What is all involved in starting seeds early? Well you'll want some kind of container(s), potting mix or special seed starter mix, markers and your seeds. That's pretty much it. Of course, before you get to this point you'll want to have your garden roughly planned with what kind of vegetables and how many. Tip: I often plant an extra or two in the event one doesn't germinate or grow well.
In the past, my mom has ended up with seed trays scattered around her house that she moves in and out(when the weather warms up). Due to kids and cats, I take advantage of having her close so I don't have to mess with seed trays in my house! This year she purchased this awesome cart at Lowe's for about $50. It will fit 12 trays and has a cover that goes over the whole thing. It's fantastic and worth it if you're planning a large garden.
Here is the mess we start with: boxes and buckets of seeds, our garden plans(love my grid paper!) a bag of potting mix and the seed trays.
I find it very helpful to have my garden planned on grid paper. That way I can draw it to scale and determine how much of each vegetable I can fit in and where best to locate them.
Empty seed trays! We saved the containers from last year- some from our local nursery when I bought annual flowers to plant. These are great because they are a little larger than some you'll find at your local home improvement store. Larger well = more space for your seedlings to grow and be healthy.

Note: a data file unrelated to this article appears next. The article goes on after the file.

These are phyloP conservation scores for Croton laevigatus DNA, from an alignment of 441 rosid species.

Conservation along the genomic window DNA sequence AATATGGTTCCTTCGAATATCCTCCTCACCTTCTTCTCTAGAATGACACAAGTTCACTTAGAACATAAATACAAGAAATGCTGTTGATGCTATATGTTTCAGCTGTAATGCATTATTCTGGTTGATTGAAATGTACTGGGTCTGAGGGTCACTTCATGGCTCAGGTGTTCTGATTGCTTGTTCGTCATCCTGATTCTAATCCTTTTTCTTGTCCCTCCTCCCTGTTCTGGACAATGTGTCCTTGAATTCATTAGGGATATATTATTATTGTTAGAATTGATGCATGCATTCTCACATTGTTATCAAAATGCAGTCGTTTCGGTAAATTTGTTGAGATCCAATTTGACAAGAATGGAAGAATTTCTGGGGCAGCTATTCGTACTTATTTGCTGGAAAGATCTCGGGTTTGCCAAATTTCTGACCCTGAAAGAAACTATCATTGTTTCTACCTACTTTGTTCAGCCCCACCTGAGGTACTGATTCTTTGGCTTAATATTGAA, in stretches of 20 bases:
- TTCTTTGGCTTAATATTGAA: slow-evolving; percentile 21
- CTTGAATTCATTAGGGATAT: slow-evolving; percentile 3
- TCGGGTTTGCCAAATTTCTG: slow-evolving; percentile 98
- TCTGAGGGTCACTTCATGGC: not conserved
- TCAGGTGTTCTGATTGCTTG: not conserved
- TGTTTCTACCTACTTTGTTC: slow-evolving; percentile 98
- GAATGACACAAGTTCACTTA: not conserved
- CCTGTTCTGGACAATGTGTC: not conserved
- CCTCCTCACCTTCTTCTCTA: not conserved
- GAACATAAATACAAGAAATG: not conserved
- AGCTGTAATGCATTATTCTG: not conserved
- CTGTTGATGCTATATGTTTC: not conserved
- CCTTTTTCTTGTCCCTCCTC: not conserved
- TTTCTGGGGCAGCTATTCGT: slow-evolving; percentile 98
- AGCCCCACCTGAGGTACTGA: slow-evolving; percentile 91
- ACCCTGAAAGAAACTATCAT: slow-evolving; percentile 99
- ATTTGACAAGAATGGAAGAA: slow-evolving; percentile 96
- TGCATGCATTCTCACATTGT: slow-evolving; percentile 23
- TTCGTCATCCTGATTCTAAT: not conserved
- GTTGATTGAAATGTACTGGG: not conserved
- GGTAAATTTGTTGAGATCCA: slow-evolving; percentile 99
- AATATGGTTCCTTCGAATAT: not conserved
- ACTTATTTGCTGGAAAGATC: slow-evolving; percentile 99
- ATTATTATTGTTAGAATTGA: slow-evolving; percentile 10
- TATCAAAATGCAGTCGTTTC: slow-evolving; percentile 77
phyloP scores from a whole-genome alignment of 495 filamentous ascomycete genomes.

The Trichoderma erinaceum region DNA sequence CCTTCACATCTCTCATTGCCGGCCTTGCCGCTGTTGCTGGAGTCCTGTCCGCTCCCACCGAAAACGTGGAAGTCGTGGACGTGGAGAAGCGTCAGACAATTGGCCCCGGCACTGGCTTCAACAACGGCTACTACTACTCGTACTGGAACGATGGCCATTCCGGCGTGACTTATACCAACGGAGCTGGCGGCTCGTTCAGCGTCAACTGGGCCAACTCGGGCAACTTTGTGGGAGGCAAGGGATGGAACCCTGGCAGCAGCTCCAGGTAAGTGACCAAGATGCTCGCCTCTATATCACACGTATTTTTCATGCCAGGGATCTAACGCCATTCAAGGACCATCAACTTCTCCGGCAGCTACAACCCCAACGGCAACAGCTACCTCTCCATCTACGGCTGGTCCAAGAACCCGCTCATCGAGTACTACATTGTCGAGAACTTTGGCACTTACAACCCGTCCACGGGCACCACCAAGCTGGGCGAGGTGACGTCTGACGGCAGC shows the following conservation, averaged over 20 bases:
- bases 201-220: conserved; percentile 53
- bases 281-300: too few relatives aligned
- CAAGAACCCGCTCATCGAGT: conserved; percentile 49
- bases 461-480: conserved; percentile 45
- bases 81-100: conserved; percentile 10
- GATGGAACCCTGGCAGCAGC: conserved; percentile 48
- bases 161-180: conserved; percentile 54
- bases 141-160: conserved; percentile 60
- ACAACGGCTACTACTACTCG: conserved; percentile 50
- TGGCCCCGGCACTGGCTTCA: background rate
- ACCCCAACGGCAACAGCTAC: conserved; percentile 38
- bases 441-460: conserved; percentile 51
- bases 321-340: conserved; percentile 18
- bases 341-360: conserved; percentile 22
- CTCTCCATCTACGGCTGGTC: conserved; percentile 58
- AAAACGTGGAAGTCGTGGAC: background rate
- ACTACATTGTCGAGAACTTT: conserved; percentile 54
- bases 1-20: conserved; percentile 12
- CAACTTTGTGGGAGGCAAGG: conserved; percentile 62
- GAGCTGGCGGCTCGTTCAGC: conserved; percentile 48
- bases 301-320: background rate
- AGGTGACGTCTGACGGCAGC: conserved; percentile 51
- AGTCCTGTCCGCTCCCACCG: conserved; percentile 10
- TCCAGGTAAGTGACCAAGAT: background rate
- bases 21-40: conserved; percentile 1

After filling the pots with the mix, we set about marking each plant with the variety and who's it is(M = Mom, S = Stacy). This is really important to do with a permanent marker! Pen will fade in the sun and then it is frustrating trying to figure out A. what the plant is and B. who needed it. Ask me how I know. *wink*
Your seed packets will tell you the depth each seed needs planted and how they should be spaced in the garden. That is where it becomes necessary to know your garden's dimensions so as to determine the amount of plants you can fit in the space.
After the dirt, seeds and markers, all that is left is a drink of water! You'll want to soak the soil and then set the trays in your sunniest, warmest spot in the house. Kids especially enjoy watching them germinate and as they get bigger and the temperatures improve outside, you'll want to put them outside during the day and bring them in at night. We can get into that more later. It's a process called 'hardening off' and helps the seedlings survive transplant shock when they outgrow their little pots and need to be put in the ground.
What seedlings did we start?
Green, orange and red bell peppers, jalapeños, eggplant, parsley, cilantro, basil, kale, cucumbers, summer squash, zucchini, baby bok choy, brussel sprouts, cantelopes and tomatoes. Some would argue a few of these can go right in the ground as seeds when the last frost date has passed- and that is true. But we're experimenting this year both in starting seeds earlier and in starting some varieties indoors. My hope is that this will lengthen our growing season and increase our yields. Gardening is one big experiment; don't be afraid to try new things!